Microsoft has just rolled out a brand-new Windows Insider preview build for those running on the Fast Ring. This release is build number 17711, and is part of the upcoming Redstone 5 release, expected to become available this fall. In it, a number of quality improvements have been made, especially with regards to HDR control, and also the Edge web browser.
For starters, Edge has seen a couple of nice improvements, including the ability to customize your Reading View with different themes, in the event one happens to be easier on your eyes, or just looks better. The credential auto-fill feature has also been refined, making it easier to understand what it's going to do when a user is prompted to save their information. Tying into this, the actual discovery ability of the feature has also been improved, so if you haven't been promoted with a dialog in the past as you expected to be, that issue will hopefully be no more.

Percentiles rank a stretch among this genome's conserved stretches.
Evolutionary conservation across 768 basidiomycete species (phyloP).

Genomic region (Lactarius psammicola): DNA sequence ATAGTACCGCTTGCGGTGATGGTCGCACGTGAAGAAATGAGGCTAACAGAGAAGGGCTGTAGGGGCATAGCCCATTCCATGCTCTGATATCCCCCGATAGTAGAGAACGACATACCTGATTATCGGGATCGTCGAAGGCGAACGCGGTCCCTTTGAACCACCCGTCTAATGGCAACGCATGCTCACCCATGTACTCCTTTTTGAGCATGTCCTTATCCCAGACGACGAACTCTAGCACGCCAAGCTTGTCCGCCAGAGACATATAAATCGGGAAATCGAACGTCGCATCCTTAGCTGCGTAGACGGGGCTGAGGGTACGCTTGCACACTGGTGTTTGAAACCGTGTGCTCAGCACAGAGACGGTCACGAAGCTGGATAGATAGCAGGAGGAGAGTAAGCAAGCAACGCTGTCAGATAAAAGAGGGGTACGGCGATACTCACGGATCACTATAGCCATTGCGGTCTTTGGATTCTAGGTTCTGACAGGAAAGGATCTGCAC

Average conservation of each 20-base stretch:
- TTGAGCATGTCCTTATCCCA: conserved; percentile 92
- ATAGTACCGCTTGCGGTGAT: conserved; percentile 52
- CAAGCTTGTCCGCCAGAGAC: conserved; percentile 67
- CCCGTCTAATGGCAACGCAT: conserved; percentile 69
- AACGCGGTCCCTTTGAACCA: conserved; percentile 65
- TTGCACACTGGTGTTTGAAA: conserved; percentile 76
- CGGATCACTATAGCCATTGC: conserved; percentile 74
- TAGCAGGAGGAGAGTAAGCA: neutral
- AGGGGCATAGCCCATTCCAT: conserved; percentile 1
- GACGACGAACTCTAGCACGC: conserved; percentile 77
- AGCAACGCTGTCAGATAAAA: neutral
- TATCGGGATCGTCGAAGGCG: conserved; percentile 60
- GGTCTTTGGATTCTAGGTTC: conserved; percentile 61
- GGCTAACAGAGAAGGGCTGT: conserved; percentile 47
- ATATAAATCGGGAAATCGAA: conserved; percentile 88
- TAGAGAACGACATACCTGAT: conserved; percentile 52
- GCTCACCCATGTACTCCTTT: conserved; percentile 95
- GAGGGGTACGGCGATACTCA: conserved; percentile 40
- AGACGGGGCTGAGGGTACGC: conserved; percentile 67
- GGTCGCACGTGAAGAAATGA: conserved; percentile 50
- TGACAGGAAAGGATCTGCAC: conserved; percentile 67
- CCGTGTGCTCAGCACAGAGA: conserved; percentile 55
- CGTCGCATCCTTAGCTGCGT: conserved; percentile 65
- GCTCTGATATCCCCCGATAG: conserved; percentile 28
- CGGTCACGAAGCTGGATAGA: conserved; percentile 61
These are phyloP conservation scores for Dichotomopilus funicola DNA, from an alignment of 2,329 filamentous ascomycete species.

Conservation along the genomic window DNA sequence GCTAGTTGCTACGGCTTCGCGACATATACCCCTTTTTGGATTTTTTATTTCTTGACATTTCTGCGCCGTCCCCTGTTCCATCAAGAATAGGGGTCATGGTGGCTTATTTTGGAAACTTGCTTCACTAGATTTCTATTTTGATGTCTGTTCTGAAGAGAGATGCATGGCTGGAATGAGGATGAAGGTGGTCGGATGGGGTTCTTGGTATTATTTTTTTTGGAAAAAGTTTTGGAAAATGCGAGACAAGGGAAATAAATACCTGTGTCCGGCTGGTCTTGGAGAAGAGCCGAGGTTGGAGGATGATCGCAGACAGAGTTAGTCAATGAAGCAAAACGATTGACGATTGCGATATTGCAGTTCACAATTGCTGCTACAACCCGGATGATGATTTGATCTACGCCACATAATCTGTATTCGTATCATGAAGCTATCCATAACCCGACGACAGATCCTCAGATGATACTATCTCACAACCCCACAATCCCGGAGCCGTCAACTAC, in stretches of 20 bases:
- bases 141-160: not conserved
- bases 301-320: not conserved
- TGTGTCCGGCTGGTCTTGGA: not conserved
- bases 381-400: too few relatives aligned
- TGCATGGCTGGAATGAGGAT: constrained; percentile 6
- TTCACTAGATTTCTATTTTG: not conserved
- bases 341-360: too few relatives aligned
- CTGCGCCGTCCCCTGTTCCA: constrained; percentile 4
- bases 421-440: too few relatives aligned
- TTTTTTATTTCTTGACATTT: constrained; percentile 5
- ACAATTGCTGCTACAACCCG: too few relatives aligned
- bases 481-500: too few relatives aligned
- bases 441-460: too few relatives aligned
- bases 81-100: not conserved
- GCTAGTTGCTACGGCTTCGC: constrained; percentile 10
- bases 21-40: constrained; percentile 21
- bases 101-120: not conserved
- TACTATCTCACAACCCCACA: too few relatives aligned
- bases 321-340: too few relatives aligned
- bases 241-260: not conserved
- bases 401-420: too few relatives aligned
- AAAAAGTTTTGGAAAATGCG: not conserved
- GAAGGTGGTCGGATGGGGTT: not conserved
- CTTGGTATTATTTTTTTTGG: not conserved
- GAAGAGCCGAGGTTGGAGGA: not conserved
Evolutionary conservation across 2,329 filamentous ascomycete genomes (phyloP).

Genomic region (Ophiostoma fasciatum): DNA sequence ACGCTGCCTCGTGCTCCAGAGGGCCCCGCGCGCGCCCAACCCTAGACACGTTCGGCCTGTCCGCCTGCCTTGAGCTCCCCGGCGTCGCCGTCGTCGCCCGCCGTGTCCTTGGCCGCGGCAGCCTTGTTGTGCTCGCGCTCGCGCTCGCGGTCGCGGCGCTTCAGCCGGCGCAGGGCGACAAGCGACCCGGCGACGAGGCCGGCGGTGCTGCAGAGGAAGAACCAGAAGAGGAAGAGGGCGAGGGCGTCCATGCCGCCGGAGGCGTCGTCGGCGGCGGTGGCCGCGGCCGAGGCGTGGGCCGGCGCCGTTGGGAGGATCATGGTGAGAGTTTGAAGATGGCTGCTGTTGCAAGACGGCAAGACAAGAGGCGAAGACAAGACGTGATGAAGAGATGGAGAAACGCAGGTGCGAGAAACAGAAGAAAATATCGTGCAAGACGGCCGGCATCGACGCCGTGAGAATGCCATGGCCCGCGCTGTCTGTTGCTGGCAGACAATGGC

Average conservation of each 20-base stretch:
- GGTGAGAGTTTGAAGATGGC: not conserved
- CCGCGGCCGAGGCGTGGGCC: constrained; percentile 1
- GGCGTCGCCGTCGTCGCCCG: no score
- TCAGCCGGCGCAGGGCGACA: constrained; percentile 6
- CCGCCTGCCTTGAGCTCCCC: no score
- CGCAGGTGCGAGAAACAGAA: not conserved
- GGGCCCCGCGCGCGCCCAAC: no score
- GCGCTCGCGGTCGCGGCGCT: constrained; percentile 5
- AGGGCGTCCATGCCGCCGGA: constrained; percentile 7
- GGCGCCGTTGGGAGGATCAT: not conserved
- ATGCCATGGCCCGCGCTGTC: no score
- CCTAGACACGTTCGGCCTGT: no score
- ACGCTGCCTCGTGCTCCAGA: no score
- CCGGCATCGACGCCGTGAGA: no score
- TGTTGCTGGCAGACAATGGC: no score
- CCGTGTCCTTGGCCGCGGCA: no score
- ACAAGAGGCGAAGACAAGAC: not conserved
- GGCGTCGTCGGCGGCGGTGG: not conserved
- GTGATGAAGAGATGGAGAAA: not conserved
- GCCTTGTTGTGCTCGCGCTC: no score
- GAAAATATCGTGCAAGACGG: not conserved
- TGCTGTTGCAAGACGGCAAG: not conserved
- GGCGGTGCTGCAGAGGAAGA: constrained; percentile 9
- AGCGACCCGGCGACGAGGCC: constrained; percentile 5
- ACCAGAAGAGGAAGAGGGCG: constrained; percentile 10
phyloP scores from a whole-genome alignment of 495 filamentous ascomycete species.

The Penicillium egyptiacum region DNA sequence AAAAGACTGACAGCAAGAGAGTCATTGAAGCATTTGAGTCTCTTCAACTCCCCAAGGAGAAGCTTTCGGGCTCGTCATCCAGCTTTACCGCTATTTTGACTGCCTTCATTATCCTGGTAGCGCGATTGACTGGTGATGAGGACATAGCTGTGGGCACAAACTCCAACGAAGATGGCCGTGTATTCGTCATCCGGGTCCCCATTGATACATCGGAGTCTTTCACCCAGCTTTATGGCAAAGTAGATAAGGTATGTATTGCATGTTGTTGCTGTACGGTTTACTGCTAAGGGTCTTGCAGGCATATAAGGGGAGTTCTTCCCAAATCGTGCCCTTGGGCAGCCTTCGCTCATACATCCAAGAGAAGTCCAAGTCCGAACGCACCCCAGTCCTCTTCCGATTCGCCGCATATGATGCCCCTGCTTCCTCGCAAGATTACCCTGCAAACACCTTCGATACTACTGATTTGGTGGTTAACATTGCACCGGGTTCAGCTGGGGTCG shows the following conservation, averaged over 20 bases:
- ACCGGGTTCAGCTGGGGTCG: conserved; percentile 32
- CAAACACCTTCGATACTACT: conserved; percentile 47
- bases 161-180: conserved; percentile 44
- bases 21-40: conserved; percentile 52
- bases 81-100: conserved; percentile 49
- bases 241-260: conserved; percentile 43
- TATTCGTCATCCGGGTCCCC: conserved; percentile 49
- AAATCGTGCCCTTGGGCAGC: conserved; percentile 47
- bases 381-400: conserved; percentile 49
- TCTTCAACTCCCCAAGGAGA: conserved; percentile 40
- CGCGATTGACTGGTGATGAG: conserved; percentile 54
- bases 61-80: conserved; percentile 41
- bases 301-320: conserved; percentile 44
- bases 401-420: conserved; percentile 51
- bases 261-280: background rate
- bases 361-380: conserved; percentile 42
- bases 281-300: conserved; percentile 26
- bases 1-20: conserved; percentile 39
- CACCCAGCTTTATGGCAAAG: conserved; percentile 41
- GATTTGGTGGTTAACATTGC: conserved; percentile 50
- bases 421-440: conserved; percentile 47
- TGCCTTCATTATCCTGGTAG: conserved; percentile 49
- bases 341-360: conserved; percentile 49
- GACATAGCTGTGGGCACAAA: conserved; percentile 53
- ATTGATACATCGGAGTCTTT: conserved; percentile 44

With 17711, Microsoft also adds some Fluent Design polish, making Windows 10 look just a little bit better in very subtle ways. To make menu pop-ups more prominent, for example, drop shadows have been added to select menus, like the one in Edge seen below. This update isn't going to be a blanket one, encompassing every Windows pop-up menu, but Insiders will notice the shadow more and more as time goes on.
On the HDR front, a thorn in many user sides have been that the HDR control on Windows has been less-than-ideal, but with Redstone 5, you'll be able to simply enable and disable the feature whenever you want, and independently adjust whether or not streaming HDR video is possible. Fortunately, you can also adjust this on a display-by-display basis, if you happen to have more than one hooked up.
This only scratches the surface of the updates seen in build 17711, though most everything else is related to general polish or bug fixes. It is worth noting that even the registry editor got an update, however, allowing users to easily type out their destination in a drop-down console. It's a minor update, but at the same time, it's nice to see legacy Windows tools finally getting some quality attention.